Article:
PADOS Junior Theatre Group
Groups A and B
Director: Jack Martin
Musical Director: Helen Wilkinson
Choreography: Zoe Munteanu
Music supplied by backing tracks
Pantomime has to be one of the most difficult art forms to present as choosing pantomime is throwing the students of theatre in at the deep end. There is, I think, no better place to start to learn theatre skills than with pantomime. Character development, in its larger-than-life presentation will teach the young students the art of engaging with an audience and to hold its interest. The importance of team work in the company presenting the show, and learning that every bit of movement and gesture has to have meaning and purpose is essential. Both PADOS Junior Theatre groups were set the challenge of presenting Cinderella.
The company was given all the tools to do the job on a very workable, well painted set, and with cloths being swiped in and out. There was a coach, and a magical ball dress for the transformation scene, which was well received. .Atmospheric lighting and a good sound mix all added to the overall presentation. The niggling factor was the speakers were in front of proscenium and, at times, there was a tendency to drown out the performers. The music should be there to accompany the performers, not to be the star.
The costumes were impressive although some accessories were missing which might have completed the characterisations. However, they were worn well and made clear the status of the various characters. This dressing of each character appropriately was another learning curve. Wigs, hair, and make-up (which, because of the ages of the performers, was sympathetically applied) completed the presentation.
The work of the mentor/director was clear: the development of individual performers in groups A and B achieved notable standards. Interpretation of the choreography by both groups was well executed; they did not struggle with coordination. Backing tracks take no prisoners as there is no flexibility. As the cast was performing and, at the same time, learning, a little too much was expected from them. But, all the energy levels were good and everyone achieved a lot. Just momentarily the youngest cast members flagged a little but they soon picked up.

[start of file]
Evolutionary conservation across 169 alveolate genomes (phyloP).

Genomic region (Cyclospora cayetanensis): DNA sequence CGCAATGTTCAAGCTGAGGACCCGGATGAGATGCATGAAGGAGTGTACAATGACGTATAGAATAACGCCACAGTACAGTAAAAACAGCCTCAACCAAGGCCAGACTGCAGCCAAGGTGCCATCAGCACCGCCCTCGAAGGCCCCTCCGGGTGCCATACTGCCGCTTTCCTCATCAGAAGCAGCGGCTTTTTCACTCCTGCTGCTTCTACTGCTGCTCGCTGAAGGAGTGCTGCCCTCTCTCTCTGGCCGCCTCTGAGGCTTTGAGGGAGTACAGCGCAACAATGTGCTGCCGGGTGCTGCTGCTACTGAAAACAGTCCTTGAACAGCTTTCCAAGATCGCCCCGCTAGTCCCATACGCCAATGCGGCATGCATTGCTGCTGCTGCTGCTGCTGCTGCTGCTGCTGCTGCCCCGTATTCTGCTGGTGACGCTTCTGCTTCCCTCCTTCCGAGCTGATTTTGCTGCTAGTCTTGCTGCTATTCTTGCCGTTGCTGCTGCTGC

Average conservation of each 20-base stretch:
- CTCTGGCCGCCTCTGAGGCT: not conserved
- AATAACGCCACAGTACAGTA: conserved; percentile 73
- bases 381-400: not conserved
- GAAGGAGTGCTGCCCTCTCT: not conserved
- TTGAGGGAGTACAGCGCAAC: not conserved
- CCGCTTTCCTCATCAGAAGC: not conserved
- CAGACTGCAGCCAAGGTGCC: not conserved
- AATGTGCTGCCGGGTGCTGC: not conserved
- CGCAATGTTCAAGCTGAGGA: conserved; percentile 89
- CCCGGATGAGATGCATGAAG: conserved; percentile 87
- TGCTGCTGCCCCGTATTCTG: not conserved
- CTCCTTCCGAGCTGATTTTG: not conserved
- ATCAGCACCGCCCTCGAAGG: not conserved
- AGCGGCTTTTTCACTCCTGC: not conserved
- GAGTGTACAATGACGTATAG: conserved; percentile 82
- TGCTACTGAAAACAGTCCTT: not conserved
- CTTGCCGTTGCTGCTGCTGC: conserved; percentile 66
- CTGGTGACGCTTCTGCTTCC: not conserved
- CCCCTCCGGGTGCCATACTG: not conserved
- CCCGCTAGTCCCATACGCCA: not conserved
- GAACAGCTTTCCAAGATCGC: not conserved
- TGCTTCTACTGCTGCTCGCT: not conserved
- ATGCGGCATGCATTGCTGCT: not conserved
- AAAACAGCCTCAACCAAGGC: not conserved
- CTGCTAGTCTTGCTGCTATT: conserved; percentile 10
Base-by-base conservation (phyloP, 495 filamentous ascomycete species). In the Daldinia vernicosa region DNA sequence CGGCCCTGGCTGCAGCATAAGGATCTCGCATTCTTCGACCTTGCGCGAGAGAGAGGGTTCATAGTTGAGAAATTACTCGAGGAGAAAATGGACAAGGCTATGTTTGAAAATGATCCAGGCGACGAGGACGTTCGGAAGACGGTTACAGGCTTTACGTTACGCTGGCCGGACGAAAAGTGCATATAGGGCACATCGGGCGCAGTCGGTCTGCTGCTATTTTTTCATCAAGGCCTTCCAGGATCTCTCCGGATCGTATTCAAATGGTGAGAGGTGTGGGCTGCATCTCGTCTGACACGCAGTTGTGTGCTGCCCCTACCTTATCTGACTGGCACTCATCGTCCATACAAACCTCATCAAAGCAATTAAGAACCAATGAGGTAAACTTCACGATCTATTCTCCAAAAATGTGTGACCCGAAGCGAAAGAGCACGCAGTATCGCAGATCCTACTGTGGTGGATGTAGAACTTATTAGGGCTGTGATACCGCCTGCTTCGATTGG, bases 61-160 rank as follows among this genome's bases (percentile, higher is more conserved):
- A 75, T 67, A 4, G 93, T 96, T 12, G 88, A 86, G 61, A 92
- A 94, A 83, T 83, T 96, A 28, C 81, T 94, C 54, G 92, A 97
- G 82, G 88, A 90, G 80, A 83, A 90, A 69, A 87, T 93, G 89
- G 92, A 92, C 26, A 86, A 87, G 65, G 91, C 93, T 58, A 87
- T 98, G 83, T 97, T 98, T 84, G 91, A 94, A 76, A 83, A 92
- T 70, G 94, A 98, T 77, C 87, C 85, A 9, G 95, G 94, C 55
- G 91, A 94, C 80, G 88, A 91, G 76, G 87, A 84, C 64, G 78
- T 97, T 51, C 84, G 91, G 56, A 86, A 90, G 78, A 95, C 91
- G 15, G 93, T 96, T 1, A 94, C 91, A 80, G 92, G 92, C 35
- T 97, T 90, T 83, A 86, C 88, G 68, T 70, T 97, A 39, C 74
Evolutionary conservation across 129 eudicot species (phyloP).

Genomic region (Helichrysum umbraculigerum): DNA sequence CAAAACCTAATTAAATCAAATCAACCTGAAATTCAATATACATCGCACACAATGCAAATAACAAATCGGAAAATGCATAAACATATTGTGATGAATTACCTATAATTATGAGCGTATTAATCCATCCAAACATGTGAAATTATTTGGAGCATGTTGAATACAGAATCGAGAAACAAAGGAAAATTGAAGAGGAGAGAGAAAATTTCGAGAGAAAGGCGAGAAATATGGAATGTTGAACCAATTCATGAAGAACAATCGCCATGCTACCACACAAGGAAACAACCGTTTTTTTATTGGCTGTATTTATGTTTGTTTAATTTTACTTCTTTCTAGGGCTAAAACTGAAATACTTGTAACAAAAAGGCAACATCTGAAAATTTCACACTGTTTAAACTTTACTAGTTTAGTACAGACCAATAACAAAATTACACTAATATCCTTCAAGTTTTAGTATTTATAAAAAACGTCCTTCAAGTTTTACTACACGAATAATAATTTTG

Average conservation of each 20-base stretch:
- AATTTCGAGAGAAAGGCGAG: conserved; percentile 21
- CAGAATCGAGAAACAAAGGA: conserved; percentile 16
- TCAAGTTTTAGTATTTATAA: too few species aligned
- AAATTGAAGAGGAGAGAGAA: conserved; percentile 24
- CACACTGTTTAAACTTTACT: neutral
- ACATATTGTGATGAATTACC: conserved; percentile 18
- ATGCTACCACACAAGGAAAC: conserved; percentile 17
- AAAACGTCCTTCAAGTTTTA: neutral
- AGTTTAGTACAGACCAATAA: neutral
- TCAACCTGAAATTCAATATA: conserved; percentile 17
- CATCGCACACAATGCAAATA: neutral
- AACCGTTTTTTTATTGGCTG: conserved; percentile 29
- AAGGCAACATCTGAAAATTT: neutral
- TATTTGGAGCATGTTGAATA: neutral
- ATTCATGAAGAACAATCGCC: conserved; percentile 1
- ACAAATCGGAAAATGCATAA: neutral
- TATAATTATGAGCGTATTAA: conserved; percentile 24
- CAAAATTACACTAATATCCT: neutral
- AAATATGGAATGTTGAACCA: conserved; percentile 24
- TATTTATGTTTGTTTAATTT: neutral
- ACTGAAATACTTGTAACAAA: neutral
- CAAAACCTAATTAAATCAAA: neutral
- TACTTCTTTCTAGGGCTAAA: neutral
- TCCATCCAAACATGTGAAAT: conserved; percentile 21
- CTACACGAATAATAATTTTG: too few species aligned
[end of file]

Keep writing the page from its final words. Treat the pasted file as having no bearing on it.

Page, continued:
Group ‘A’ displayed good character delivery from a very engaging Buttons to an outrageous pair of Ugly Sisters. Aided by an enthusiastic cast which worked as one, a goal the creative team achieved with merit. There wasn’t any apprehension when addressing the audience. Their diction was clear, and there was no confusion Cinderella’s story was interestingly conveyed.
Group ‘B’. Equally included strong character playing. For this rendition there were two lots of ‘skin parts’, a cat, and a couple of mice. All those with lines were supported by the other cast members. The songs were convincingly interpreted but as expected, it was the ensemble numbers that were given that extra push. This must have pleased the production team.
It was very interesting to see two groups successfully present the same piece but with such different interpretations. It must have been a lot of work for those in charge but very rewarding.
PADOS Junior theatre Group members succeeded in their newly found stage skills of storytelling and movement. The work now begins to build on that experience at their weekly workshops.